Lucid Culture

JAZZ, CLASSICAL MUSIC AND THE ARTS IN NEW YORK CITY

Roger Davidson Hits the Klezmer Road

Whether Roger Davidson knows it or not, he’s just released an elegant gypsy punk record. It’s not likely that the eclectic composer, whose previous work spans the worlds of jazz and tango nuevo, launched into his new album On the Road of Life with that idea in mind. But that’s pretty much what he ended up with. “Pretty much,” because there are no distorted guitars or pummeling drums here – and also because Davidson’s intent was to write an original album of klezmer tunes. Whether this is klezmer, or Balkan music, or gypsy music is really beside the point – whichever way it falls stylistically, it’s a collection of memorably simple themes bristling with the scary/beautiful chromatics and eerie minor keys common to all those genres. Here Davidson is backed by what he calls the Frank London Klezmer Orchestra, an eclectic group with the great klezmer trumpeter alongside another klezmer legend, Andy Statman on mandolin and clarinet, plus Klezmatics drummer Richie Barshay, Avantango bassist Pablo Aslan and Veretski Pass accordionist/cimbalom player Joshua Horowitz.

Some of these are joyous romps. Freedom Dance has solos all around and some especially rapidfire mandolin from Statman. Dance of Hope is sort of a Bosnian cocek with mandolin and clarinet instead of blaring brass, and a tune closer to Jerusalem than to Sarajevo. There’s Harvest Dance, based on a crescendoing walk down the scale; Water Dance, with an absolutely ferocious outro, and Hungarian Waltz, which in a split second morphs into a blazing dixieland swing tune fueled by London’s trumpet. Yet the best songs here are the quieter ones. The title track is basically a hora (wedding processional) that builds gracefully from a pensive, improvisational intro to a stately pulse driven by Aslan’s majestic bass chords. There’s also Equal in the Eyes of God, which reaches for a rapt, reverent feel; Sunflowers at Dawn, which klezmerizes a famous Erik Satie theme; The Lonely Dancers, a sad, gentle Russian-tinged waltz, Statman’s delicate mandolin vividly evoking a balalaika tone; and the epic, nine-minute Night Journey, glimmering with suspenseful, terse piano chords, tense drum accents, allusive trumpet and finally a scurrying clarinet solo.

Davidson may be a limited pianist, but he’s self-aware – his raw chords and simple melody lines only enhance the edgy intensity of the tunes here. That he’s able to blend in with this all-star crew affirms his dedication to good tunesmithing, keeping things simple and proper, as Thelonious Monk would say. Fans of moody minor keys, gypsy music and the klezmer pantheon will find a lot to enjoy here.

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August 23, 2011 Posted by | gypsy music, Music, music, concert, review, Reviews, world music | , , , , , , , , , , , , , , , , , , , , , | Leave a comment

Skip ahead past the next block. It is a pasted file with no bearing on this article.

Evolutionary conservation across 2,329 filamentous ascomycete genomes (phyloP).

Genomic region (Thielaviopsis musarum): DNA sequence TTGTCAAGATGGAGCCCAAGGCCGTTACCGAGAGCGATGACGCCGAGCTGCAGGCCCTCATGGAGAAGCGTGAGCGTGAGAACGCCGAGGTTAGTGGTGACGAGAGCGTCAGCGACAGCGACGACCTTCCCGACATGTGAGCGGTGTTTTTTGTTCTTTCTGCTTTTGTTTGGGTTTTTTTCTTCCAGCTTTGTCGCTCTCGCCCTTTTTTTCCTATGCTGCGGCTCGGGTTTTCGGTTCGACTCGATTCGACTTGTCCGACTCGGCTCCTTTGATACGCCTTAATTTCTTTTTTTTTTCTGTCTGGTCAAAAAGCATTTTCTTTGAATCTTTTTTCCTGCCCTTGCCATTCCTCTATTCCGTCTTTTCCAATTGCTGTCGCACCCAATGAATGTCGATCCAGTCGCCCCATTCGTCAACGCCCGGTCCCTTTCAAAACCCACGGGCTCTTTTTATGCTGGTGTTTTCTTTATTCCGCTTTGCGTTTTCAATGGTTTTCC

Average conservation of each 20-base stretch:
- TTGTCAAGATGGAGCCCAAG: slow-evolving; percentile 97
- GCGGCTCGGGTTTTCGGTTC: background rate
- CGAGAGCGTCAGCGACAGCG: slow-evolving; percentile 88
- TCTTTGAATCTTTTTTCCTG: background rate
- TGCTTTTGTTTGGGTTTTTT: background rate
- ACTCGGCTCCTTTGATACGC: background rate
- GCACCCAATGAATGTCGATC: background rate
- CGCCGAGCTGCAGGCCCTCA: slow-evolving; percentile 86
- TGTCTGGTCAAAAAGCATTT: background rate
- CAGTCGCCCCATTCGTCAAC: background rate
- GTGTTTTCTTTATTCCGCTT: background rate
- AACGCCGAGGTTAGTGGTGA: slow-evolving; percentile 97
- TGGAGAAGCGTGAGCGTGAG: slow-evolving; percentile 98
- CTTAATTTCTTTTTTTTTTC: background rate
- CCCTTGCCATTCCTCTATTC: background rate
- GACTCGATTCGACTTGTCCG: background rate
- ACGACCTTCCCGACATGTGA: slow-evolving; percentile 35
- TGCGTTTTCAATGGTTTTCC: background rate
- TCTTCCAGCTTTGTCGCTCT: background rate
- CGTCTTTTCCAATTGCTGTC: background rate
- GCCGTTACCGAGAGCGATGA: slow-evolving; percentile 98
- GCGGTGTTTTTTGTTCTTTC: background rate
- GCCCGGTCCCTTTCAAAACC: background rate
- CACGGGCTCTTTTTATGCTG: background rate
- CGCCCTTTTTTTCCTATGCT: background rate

CD Review: The Rough Guide to Tango Revival

Although chock-full of aching bandoneon melodies, wistful and anguished strings, the Rough Guide to Tango Revival is not a particularly rough-edged compilation – but it’s definitely a global one. Compiler Chris Moss is a former Buenos Aires resident and an enthusiastic fan of the classics but doesn’t have much use for (or seemingly much knowledge of) tango nuevo, therefore, no Avantango, let alone Federico Aubele. Most of the cuts here are instrumentals, three of them Astor Piazzolla covers; in addition to the Argentinians, the artists here hail from such unexpected places as Romania and Holland. Hardcore tango fans get plenty to sink their teeth into here (and dance to, with the exception of three numbers with uptight,mechanical drum machine rhythm): as a starting point for newcomers, it’s as good a place as any to start your journey into the heart of tango’s darkness, although you might first want to stream Radio Piazzolla.

Argentinians Selección Nacional De Tango (which translates roughly as “Tango Allstar Team”) bookend the album with a dynamic-laden, richly orchestrated version of the iconic 1917 composition La Comparsita (The Little Parade) and the even lusher, wilder abandon of their version of the Piazzolla classic Adios Nonino. Their countrymen Orquesta Color Tango De Roberto Alvarez also get two tracks here, Piqueteros (Protesters) surprisingly blithe in light of its subject matter, and – the aptly titled Quejumbroso (Querulous) – homage to legendary bandleader Osvaldo Pugliese – with the uneasy staccato of the bandoneon battling the lush strings behind it.

La Madrugada (Daybreak) by Orquesta Típica Fernandez Fierro, a cover of the Angel Maffia composition is delivered in raw, fiery fashion as befits an “orquestra tipica,” i.e. oldschool group. Hungarian group Quartett Escualo makes the connection between gypsy music and tango in the Piazzolla classic Fuga Y Misterio , guitar, bandoneon, piano and strings all shadowing each other, then morphing into a dreamy extended string passage. Dutch bandleader Carel Kraayenhof bravely tackles more Piazzolla – Libertango – and dexterously puts his own stamp on it, a marvelously echoey piano-and-percussion first verse (is that tap dancing?) giving way when the rest of the band comes swirling in. German combo 6 Australes contribute La Lujanera, setting a tongue-in-cheek hip-hop lyric over a noirish cabaret arrangement, its dramatic Weimar vibe evoking a Spanish-language Dresden Dolls. Argentinian ensemble La Camorra’s La Maroma is the most intense number here, a vividly noir evocation that builds menacing ambience with a somewhat explosively percussive staccato intensity And Romanian chanteuse Oana Catalina Chitu’s Zaraza benefits from vivid Balkan tinges, especially with the strings, enhancing the unease behind the warmth of her voice. The more modern stuff here (other than a woozily fun if totally out-of-place reggaeton track by Melingo) suffers from overproduction despite some clever manuevering: no matter how clever the composition, it’s no fun dancing to a drum machine if you know what a real milonga is like.